Charters Without Lotteries: Testing Takeovers in New Orleans and Boston

School Reform, December 2014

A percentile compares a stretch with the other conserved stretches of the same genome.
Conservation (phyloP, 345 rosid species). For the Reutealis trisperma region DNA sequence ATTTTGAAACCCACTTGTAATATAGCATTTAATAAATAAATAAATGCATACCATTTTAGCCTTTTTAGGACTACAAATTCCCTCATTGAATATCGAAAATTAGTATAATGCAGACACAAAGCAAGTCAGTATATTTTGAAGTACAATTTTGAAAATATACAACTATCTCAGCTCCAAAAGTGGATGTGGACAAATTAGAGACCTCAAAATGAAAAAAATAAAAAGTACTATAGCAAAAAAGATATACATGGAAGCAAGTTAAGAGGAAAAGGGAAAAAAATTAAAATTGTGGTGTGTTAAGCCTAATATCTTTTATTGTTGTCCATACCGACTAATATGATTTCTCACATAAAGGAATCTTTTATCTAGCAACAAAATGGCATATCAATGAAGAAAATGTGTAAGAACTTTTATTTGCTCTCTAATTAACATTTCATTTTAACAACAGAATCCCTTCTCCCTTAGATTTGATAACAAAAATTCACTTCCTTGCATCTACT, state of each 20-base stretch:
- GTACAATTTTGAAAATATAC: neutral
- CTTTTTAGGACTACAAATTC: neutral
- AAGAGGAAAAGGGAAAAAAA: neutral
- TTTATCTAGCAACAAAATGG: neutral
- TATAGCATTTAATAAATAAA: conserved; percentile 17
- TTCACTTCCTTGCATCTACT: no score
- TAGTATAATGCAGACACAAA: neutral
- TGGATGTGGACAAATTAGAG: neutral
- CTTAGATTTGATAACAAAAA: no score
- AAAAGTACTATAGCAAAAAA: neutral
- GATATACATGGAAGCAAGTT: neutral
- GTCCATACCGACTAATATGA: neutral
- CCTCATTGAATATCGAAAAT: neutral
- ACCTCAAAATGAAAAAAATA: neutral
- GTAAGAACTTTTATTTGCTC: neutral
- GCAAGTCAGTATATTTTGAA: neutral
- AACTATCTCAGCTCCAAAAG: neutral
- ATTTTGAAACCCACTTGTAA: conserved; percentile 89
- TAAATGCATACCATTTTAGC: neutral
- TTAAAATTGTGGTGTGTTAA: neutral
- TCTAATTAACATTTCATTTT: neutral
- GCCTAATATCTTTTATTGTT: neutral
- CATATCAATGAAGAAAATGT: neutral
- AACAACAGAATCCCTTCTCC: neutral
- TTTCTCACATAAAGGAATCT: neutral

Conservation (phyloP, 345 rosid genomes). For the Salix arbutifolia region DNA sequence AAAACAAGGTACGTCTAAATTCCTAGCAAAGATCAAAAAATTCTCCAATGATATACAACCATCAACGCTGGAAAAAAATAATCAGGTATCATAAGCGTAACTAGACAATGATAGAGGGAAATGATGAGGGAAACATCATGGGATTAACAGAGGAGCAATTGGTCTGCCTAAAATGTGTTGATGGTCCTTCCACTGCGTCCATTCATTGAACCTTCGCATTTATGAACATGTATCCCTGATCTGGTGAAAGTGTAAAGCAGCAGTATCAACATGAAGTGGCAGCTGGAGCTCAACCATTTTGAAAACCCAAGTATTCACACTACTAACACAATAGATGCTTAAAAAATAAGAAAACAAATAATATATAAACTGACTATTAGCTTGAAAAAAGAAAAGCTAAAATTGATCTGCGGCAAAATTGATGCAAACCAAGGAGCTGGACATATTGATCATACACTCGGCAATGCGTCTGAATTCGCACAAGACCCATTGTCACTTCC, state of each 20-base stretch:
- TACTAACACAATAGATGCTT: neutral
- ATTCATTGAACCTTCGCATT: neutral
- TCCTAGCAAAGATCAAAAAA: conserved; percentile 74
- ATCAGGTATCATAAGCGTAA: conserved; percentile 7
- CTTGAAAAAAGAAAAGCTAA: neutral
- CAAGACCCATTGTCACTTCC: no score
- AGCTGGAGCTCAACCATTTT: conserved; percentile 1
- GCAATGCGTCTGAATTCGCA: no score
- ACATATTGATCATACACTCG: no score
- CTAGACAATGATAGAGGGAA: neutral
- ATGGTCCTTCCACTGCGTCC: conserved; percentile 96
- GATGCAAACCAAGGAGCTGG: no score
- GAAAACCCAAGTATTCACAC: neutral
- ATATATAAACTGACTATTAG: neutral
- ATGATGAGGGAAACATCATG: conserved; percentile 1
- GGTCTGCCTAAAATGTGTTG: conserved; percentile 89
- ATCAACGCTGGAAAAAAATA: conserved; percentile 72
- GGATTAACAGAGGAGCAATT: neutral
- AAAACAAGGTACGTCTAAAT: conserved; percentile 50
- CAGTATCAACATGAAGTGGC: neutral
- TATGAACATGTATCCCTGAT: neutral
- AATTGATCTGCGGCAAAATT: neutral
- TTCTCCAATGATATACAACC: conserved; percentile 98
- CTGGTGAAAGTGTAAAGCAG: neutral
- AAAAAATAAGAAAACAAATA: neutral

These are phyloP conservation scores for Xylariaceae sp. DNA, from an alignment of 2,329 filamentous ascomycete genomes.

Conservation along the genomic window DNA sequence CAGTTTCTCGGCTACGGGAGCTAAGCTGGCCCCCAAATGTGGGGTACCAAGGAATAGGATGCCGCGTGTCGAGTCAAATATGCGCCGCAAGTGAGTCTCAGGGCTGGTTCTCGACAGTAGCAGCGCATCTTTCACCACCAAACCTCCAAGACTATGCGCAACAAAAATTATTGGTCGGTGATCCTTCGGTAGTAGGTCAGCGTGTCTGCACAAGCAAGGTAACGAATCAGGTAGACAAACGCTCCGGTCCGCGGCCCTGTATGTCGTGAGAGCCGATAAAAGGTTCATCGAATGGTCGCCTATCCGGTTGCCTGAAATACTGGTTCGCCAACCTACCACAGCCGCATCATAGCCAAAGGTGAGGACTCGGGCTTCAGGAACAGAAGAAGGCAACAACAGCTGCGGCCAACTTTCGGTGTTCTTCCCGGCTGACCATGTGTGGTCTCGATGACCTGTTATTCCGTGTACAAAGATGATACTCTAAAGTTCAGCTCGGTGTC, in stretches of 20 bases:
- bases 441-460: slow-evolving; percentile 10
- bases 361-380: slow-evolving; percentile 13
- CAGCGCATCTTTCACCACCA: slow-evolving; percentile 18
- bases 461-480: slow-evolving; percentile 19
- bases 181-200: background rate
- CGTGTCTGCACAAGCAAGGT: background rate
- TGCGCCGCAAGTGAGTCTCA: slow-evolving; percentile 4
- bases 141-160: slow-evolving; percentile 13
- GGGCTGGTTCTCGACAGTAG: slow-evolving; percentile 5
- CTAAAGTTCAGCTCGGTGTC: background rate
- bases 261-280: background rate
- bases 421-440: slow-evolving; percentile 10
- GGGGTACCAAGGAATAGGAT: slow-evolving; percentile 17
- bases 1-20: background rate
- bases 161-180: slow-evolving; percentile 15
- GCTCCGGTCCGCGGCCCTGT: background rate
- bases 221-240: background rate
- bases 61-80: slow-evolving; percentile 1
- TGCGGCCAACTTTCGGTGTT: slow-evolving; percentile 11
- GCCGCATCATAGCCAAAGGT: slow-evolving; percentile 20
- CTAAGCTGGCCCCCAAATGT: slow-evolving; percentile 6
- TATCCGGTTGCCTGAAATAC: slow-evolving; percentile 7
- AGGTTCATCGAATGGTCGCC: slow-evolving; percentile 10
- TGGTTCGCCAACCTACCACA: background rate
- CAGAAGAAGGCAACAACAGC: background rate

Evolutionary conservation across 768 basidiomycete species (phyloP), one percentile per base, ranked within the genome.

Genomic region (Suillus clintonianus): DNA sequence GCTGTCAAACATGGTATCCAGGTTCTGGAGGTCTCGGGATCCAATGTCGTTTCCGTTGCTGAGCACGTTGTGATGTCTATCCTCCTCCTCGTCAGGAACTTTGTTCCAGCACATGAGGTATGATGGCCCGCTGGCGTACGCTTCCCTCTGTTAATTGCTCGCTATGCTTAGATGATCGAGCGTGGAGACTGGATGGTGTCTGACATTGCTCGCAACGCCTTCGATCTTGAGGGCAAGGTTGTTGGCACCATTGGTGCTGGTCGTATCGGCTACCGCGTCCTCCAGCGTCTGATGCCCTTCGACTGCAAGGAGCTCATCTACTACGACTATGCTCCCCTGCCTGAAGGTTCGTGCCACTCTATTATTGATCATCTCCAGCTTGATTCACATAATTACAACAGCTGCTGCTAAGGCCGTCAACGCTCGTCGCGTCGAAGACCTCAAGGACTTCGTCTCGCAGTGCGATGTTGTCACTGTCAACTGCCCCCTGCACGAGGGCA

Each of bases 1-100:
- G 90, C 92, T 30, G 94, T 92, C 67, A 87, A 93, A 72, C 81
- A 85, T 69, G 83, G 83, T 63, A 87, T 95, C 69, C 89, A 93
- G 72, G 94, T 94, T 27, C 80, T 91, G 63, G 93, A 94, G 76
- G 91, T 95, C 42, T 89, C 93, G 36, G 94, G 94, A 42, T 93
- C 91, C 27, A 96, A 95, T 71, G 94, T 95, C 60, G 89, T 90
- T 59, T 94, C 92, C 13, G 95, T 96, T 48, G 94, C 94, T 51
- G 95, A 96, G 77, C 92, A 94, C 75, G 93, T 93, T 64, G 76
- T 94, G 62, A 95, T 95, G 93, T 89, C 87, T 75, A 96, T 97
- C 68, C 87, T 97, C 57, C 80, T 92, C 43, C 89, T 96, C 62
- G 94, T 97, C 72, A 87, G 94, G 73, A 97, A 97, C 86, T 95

Lottery esti­mates sug­gest over­sub­scribed urban char­ter schools boost stu­dent achieve­ment marked­ly. But these esti­mates needn’t cap­ture treat­ment effects for stu­dents who haven’t applied to char­ter schools or for stu­dents attend­ing char­ters for which demand is weak. This paper reports esti­mates of the effect of char­ter school atten­dance on mid­dle-school­ers in char­ter takeovers in New Orleans and Boston. Takeovers are tra­di­tion­al pub­lic schools that close and then re-open as char­ter schools. Students enrolled in the schools des­ig­nat­ed for clo­sure are eli­gi­ble for “grand­fa­ther­ing” into the new schools; that is, they are guar­an­teed seats. We use this fact to con­struct instru­men­tal vari­ables esti­mates of the effects of pas­sive char­ter atten­dance: the grand­fa­ther­ing instru­ment com­pares stu­dents at schools des­ig­nat­ed for takeover with stu­dents who appear sim­i­lar at base­line and who were attend­ing sim­i­lar schools not yet closed, while adjust­ing for pos­si­ble vio­la­tions of the exclu­sion restric­tion in such com­par­isons. Estimates for a large sam­ple of takeover schools in the New Orleans Recovery School District show sub­stan­tial gains from takeover enroll­ment. In Boston, where we can com­pare grand­fa­ther­ing and lot­tery esti­mates for a mid­dle school, grand­fa­thered stu­dents see achieve­ment gains at least as large as the gains for stu­dents assigned seats in lot­ter­ies. Larger read­ing gains for grand­fa­ther­ing com­pli­ers are explained by a worse non-char­ter fallback.